Aug 5, 2014

Planet X or Dark Star?

Andy Lloyd's startling hypothesis, if proved true, could turn Planet X from a conspiracy-tinged myth into a scientific reality

Planet x - space
Artist's impression of a sub-brown dwarf binary system.

The idea of Planet X isn’t a new one; scientists have been actively pursuing its presence in our galaxy for the best part of 100 years now.

One of the first was astronomer Clyde W Tombaugh, who inadvertently discovered Pluto – which he initially gave the temporary name ‘Planet X’ for 10th planet – while scanning the skies for a Neptune-sized body causing anomalies in both Uranus’s and Neptune’s orbits during the 1930s. Unfortunately for Tombaugh, Pluto was far too small – a mere 0.2 per cent the size of Earth – to exert the force required to create such anomalies.

However, Planet X returned to infamy once again during the 1980s in the work of American physicist Richard A Muller, who proposed in his book Nemesis: The Death Star (1984) that a giant planet on an elongated orbit, known as ‘Nemesis’, ‘Nibiru’ or ‘Planet X’, could be passing near the Oort cloud and sending comets flying into the inner Solar System every 26 million years, thus explaining the timing of Earth’s extinction cycles. However, Muller’s theory began to lose its charm after scientists and astro­nomers failed to discover any conclusive evid­ence of such a comet-displacing body.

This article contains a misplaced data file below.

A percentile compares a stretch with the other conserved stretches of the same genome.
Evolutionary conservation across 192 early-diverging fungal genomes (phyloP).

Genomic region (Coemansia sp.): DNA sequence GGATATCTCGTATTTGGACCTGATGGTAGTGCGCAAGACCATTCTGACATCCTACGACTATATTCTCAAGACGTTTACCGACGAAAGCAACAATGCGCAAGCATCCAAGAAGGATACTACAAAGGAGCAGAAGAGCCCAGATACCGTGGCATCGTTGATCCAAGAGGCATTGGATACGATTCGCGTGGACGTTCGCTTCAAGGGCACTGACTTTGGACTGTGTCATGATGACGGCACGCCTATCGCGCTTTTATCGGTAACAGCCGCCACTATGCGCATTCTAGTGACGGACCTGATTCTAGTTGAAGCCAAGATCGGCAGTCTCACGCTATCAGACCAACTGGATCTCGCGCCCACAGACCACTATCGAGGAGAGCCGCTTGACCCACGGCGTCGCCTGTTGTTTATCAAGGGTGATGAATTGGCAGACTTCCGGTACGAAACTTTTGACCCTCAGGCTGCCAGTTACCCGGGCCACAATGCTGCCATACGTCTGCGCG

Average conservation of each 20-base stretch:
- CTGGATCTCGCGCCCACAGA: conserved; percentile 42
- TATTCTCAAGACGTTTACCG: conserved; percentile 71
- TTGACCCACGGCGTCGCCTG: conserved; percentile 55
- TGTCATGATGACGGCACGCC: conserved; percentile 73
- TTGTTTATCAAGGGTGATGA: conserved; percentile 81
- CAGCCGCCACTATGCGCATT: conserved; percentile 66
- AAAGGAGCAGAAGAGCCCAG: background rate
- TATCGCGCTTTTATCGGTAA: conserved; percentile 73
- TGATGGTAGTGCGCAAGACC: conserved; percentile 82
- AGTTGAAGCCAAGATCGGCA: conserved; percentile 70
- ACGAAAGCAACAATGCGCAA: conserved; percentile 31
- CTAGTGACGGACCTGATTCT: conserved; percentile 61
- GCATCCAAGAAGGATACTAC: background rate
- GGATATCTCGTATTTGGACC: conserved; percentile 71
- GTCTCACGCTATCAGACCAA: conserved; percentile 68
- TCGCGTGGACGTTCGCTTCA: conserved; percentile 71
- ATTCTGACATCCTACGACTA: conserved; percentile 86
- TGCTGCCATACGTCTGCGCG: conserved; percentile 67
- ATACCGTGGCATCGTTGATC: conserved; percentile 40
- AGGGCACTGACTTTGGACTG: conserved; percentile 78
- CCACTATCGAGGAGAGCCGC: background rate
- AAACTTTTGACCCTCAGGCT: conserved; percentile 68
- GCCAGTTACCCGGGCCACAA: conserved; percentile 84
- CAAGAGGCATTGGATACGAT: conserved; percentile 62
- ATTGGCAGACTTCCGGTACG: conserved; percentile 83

But in 1983, a joint project between NASA, the Netherlands Agency for Aerospace Programmes and the UK Science and Engineering Research Council known as the Infrared Astronomical Satellite, or IRAS, began to reveal some rather significant anom­alies – and the first “real” evidence of a Planet X-type body on the far reaches of the Solar System. On 31 December 1983, the Washington Post reported the following: “A heavenly body possibly as large as the giant planet Jupiter and possibly so close to Earth that it would be part of this solar system has been found in the direction of the constell­ation Orion by an orbiting telescope aboard the US Infrared Astronomical Satellite.”

Unfortunately, the IRAS project was wound up after only 10 months due to technical problems with the satell­ite; and while it did reveal numerous anomalies, the most significant of them, including the fabled Jupiter-sized object, were explained away by the mainstream science community as dist­ant galaxies. Since then, Planet X has been relegated to the confines of conspiracy forums and far-fetched assert­ions by researchers intent on proving that Earth will be destroyed by Nibiru in the year 2012.
But the IRAS project left some 350,000 anomalies unexplained at its conclusion, which means investigations into the potential existence of Planet X are far from over – especially if Andy Lloyd, a UK-based writer, researcher and author, has anything to do with it.

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